Wednesday, November 29, 2017

Crisis: U.S. Tax Bill, Riot Charges, Congress, A Slimy Man, On (neo)fascism, Quote

Sections                                                     crisis index

1. Summary
Crisis Files
     A. Selections from November 29, 2017
3. A great quotation (?)

This is a Nederlog of Wednesday
, November 29, 2017.

1. Summary

This is a
crisis log but it is a bit different from how it was the last four years:

I have been writing about the crisis since September 1, 2008 (in Dutch) and about the enormous dangers of surveillance (by secret services and by many rich commercial entities) since June 10, 2013, and I will continue with it.

On the moment and since nearly two years (!!!!) I have problems with the company that is supposed to take care that my site is visible [1] and with my health, but I am still writing a Nederlog every day and will continue.

2. Crisis Files

These are five crisis files that are all well worth reading:

A. Selections from November 29, 2017
1. Senate Considers Making a Terrible Tax Bill Even Worse
2. 200+ Inauguration Protesters, Journalists & Observers Face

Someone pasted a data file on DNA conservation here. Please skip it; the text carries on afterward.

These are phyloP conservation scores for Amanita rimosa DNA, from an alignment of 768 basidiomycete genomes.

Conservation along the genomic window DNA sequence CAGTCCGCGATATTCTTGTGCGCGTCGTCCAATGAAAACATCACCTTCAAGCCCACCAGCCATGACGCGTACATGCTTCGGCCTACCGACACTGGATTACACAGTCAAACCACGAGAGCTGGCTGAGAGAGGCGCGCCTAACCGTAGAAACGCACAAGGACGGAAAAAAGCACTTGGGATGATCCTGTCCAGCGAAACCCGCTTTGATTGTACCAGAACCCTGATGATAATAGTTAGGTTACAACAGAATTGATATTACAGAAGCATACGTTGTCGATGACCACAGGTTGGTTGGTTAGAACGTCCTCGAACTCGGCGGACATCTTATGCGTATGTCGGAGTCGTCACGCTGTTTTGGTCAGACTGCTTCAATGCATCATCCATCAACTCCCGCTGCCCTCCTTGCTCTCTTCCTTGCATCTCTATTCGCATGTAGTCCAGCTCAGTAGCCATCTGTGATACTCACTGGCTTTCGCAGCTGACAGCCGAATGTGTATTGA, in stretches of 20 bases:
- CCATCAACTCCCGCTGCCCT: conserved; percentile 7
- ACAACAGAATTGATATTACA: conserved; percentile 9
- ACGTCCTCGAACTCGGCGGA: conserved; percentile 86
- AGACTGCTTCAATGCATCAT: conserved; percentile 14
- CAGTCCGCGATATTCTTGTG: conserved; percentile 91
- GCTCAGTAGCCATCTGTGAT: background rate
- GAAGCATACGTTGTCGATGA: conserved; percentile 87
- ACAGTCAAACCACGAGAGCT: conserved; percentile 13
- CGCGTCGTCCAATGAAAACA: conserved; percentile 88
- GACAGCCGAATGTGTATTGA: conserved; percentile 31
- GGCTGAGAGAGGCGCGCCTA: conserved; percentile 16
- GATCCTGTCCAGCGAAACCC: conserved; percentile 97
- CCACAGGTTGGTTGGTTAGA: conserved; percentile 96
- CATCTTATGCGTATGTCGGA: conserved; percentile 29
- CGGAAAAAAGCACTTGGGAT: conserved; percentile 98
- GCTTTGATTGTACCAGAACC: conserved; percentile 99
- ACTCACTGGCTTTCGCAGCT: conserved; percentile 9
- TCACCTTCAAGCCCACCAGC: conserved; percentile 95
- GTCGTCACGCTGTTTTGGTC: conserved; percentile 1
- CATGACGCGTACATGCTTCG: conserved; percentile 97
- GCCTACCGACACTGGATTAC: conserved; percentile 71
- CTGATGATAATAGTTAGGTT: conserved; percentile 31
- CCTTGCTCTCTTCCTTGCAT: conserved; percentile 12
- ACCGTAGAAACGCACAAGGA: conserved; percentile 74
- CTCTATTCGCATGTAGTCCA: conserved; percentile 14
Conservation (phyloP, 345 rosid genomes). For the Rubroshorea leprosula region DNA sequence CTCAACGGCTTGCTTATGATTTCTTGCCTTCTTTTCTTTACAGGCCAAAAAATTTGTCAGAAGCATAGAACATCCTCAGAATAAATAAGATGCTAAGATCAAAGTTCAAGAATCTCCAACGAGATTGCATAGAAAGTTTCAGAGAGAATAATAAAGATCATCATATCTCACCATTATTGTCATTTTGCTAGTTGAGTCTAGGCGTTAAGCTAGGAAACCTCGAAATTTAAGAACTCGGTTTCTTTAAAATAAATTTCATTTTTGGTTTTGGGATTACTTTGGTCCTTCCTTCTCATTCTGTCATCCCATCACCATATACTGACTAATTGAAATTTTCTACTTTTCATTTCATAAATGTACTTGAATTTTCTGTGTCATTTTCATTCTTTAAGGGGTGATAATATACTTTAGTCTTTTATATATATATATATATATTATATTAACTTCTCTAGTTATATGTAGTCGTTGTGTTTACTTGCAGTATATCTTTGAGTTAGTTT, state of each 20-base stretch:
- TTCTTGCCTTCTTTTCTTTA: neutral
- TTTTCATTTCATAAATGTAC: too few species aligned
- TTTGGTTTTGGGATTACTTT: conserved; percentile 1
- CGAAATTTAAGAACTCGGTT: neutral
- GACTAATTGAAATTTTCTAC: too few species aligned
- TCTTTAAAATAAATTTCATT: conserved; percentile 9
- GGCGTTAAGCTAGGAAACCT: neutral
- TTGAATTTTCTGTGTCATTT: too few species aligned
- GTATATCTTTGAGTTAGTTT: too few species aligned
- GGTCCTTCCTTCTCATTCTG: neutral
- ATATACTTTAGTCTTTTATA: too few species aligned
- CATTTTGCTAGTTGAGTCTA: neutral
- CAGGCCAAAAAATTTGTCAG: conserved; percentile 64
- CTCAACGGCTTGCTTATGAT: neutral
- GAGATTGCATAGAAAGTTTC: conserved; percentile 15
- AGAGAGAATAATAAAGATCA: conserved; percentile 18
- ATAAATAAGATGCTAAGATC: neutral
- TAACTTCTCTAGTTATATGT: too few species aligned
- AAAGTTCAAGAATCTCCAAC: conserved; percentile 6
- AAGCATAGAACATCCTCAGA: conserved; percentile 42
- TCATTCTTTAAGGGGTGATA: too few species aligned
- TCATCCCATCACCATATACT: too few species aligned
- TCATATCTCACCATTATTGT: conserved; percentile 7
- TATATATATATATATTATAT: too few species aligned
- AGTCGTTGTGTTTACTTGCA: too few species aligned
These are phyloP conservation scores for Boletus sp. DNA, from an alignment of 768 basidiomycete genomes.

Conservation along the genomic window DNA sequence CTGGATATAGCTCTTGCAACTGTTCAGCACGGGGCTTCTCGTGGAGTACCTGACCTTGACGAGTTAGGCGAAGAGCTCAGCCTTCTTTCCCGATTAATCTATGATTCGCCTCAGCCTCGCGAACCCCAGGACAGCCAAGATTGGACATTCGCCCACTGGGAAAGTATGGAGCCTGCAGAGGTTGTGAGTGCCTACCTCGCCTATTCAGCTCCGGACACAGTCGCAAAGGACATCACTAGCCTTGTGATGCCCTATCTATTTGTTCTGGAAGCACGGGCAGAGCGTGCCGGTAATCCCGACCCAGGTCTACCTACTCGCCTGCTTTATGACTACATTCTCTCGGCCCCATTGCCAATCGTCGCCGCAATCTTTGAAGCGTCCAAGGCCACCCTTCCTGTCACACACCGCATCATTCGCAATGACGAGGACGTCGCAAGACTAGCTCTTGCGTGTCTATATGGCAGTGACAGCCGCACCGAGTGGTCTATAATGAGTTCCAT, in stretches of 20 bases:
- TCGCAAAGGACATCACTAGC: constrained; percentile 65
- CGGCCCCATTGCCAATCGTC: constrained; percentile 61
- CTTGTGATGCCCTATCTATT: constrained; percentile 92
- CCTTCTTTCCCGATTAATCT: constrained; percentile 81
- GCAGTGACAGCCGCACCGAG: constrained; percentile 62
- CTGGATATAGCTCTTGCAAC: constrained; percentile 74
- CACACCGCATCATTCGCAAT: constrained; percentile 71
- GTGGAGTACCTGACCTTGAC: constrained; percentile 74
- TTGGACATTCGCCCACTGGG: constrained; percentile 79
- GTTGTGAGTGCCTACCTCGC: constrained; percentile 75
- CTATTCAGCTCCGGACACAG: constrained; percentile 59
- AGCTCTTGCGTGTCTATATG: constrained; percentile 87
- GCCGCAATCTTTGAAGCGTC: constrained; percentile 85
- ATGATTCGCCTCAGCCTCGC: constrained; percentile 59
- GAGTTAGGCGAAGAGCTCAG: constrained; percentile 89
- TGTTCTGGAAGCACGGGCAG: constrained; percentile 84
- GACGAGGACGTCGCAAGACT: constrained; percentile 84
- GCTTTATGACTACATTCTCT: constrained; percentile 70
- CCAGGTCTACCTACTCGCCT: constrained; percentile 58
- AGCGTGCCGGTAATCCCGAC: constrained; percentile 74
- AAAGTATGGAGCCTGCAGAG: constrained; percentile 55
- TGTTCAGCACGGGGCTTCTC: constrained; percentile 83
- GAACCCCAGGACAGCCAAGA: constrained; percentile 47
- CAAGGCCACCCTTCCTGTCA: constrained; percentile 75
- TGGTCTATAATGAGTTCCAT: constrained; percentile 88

Riot Charges From Mass Arrest

3. Congress Is Trying to Blow Up Our Elections AND Our System of
     Charities in One Fell Swoop

4. A Slimy Man Thrusting His Genitals
5. The American Roots and 21st Century Global Rise of Fascism 
The items 1 - 5 are today's selections from the 35 sites that I look at every morning. The indented text under each link is quoted from the link that starts the item. Unindented text is by me:

1. Senate Considers Making a Terrible Tax Bill Even Worse

This article is by The Editorial Board of the New York Times. It starts as follows:

This is how Senate Republicans compromise these days: They could make their enormously unpopular tax bill, which lavishes benefits on corporations and wealthy families, more generous to real estate tycoons and hedge fund billionaires to win over a couple of lawmakers who say the legislation doesn’t do enough for small businesses.

Even by the collapsing standards of Congress this is astounding. The change demanded by the two unhappy senators — Ron Johnson of Wisconsin and Steve Daines of Montana — would further lower the tax bills of people like President Trump who earn most of their income through limited liability companies, partnerships and other “pass through” businesses that do not withhold taxes on the money passed along to their owners. About 70 percent of all pass-through income goes to people in the top 1 percent of Americans who receive any income whatsoever.

Yes indeed. I want to concentrate for a moment on ¨Even by the collapsing standards of Congress this is astounding¨ and say this: